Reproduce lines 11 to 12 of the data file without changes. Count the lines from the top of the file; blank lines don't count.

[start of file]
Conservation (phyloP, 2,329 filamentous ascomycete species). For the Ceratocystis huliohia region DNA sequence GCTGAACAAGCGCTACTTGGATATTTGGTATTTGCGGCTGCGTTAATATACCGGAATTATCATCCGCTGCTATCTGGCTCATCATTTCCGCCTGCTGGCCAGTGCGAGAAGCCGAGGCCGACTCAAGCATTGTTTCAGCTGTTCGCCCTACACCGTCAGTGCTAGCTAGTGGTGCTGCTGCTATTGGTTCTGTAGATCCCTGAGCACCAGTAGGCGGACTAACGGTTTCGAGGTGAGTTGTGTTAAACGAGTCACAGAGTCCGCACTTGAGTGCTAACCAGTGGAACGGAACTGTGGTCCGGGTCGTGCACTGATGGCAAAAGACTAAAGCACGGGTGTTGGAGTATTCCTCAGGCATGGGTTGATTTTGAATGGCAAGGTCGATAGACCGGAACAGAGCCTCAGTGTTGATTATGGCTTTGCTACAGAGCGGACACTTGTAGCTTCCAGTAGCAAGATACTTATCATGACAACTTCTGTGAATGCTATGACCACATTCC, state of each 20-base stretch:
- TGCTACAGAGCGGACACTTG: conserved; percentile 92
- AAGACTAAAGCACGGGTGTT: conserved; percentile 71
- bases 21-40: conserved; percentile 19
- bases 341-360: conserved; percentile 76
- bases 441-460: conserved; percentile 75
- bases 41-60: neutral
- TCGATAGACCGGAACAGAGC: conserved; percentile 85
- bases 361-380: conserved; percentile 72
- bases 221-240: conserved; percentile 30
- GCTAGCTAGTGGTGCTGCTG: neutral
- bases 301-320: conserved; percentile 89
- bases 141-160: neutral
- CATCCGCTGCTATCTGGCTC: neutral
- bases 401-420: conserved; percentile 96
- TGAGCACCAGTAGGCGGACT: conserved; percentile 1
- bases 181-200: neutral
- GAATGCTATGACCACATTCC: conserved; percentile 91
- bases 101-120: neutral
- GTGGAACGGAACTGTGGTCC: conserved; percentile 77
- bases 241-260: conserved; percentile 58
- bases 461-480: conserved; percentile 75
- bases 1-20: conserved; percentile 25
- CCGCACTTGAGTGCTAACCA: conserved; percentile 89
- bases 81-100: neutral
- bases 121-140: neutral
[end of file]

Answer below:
- GCTAGCTAGTGGTGCTGCTG: neutral
- bases 301-320: conserved; percentile 89